In response to discussion in the comments section on my recent post on nuclear war, Dave said:
Really, I mean, honestly, no one is surviving a nuclear war.
This is absolute nonsense. To quote the very first paragraph of Nuclear War Survival Skills, a civil defense manual based on in-depth research at the Oak Ridge National Laboratory:
An all-out nuclear war between Russia and the United States would be the worst catastrophe in history, a tragedy so huge it is difficult to comprehend. Even so, it would be far from the end of human life on earth. The dangers from nuclear weapons have been distorted and exaggerated, for varied reasons. These exaggerations have become demoralizing myths, believed by millions of Americans.
Here’s another good quote:
Only a very small fraction of Hiroshima and Nagasaki citizens who survived radiation doses some of which were nearly fatal have suffered serious delayed effects. The reader should realize that to do essential work after a massive nuclear attack, many survivors must be willing to receive much larger radiation doses than are normally permissible. Otherwise, too many workers would stay inside shelter too much of the time, and work that would be vital to national recovery could not be done. For example, if the great majority of truckers were so fearful of receiving even non-incapacitating radiation doses that they would refuse to transport food, additional millions would die from starvation alone.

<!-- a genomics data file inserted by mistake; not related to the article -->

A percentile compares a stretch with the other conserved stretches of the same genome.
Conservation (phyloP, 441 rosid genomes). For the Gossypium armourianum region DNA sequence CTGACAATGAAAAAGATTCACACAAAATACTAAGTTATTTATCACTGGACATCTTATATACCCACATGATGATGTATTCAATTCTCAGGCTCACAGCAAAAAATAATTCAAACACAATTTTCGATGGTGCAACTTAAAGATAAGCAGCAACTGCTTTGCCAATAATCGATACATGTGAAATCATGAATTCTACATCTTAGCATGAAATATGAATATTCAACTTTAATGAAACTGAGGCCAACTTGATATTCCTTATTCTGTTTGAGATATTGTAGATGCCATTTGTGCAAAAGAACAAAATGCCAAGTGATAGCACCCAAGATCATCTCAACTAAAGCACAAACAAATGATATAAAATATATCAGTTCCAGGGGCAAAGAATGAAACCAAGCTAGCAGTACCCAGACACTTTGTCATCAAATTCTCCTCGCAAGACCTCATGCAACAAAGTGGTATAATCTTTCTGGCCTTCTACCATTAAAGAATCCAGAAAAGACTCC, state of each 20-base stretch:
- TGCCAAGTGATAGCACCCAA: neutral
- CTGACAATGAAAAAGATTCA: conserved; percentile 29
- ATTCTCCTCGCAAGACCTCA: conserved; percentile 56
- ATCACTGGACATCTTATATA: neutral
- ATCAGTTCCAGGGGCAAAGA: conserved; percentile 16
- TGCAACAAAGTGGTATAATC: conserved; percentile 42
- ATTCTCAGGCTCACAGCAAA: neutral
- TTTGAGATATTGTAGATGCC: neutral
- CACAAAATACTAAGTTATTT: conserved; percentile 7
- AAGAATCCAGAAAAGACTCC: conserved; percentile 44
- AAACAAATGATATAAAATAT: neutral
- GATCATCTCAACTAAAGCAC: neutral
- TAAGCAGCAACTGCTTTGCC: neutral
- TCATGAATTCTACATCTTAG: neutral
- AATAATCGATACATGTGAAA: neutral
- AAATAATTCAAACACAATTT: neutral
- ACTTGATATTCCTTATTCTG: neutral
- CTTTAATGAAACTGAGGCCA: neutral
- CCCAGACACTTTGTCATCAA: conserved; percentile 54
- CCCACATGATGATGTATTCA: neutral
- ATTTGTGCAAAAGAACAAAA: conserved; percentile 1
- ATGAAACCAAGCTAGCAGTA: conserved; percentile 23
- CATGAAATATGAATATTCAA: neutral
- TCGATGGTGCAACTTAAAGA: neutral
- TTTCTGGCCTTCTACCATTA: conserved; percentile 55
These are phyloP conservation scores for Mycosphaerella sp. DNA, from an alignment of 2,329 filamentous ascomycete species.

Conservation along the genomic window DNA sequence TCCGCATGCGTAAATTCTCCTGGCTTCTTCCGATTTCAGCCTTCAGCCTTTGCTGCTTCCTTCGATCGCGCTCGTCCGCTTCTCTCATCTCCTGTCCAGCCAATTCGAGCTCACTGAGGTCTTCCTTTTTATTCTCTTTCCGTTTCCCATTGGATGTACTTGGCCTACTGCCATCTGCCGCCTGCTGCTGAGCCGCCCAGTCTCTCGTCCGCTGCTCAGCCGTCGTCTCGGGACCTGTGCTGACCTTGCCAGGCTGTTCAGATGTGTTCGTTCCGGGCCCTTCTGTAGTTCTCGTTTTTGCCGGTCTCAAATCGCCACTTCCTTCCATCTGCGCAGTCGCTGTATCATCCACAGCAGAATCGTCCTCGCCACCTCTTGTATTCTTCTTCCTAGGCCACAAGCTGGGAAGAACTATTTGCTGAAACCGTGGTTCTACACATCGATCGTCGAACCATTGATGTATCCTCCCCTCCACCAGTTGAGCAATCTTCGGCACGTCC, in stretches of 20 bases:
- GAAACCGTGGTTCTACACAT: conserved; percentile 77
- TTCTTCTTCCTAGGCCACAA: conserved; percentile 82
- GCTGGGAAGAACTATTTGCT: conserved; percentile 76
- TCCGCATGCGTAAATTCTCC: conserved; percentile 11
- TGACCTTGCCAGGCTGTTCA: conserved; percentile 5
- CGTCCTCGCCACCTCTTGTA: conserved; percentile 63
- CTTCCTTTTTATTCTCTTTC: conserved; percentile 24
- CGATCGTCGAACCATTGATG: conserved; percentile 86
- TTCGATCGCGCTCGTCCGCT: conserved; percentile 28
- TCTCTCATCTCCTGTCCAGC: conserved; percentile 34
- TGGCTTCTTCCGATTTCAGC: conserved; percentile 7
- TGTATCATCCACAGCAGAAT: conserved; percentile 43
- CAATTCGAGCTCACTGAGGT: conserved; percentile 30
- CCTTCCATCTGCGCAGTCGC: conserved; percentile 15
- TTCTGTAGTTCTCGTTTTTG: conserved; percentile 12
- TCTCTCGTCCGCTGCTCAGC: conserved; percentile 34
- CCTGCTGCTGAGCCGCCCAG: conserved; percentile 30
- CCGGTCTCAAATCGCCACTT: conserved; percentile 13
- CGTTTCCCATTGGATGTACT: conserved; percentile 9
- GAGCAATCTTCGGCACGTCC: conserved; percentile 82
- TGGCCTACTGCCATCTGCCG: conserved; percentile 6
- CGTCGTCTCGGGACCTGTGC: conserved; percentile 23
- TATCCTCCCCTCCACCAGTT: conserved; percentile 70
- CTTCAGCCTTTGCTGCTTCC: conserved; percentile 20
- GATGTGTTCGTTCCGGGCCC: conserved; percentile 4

The whole first chapter of the book is filled with refutations of popular myths about nuclear war. When you know the science, these myths seem extremely stupid. Yet millions of people believe them.
Here is one possible fallout distribution pattern, from FEMA:
Notice that the distribution would go to the east, because the prevailing winds come from the west. That spells good news for people out west. We also notice that there are wide swaths in the map that would just be empty of fallout, including maybe 95% of the area of the western United States.
Continents are big, big places. We may or may not yet have weapons that can threaten life across their entire areas, but probably not. (We may get them soon, though.)
For more information on nuclear war, Notre Dame has an Open Courseware page with lectures from Professor Grant Matthews.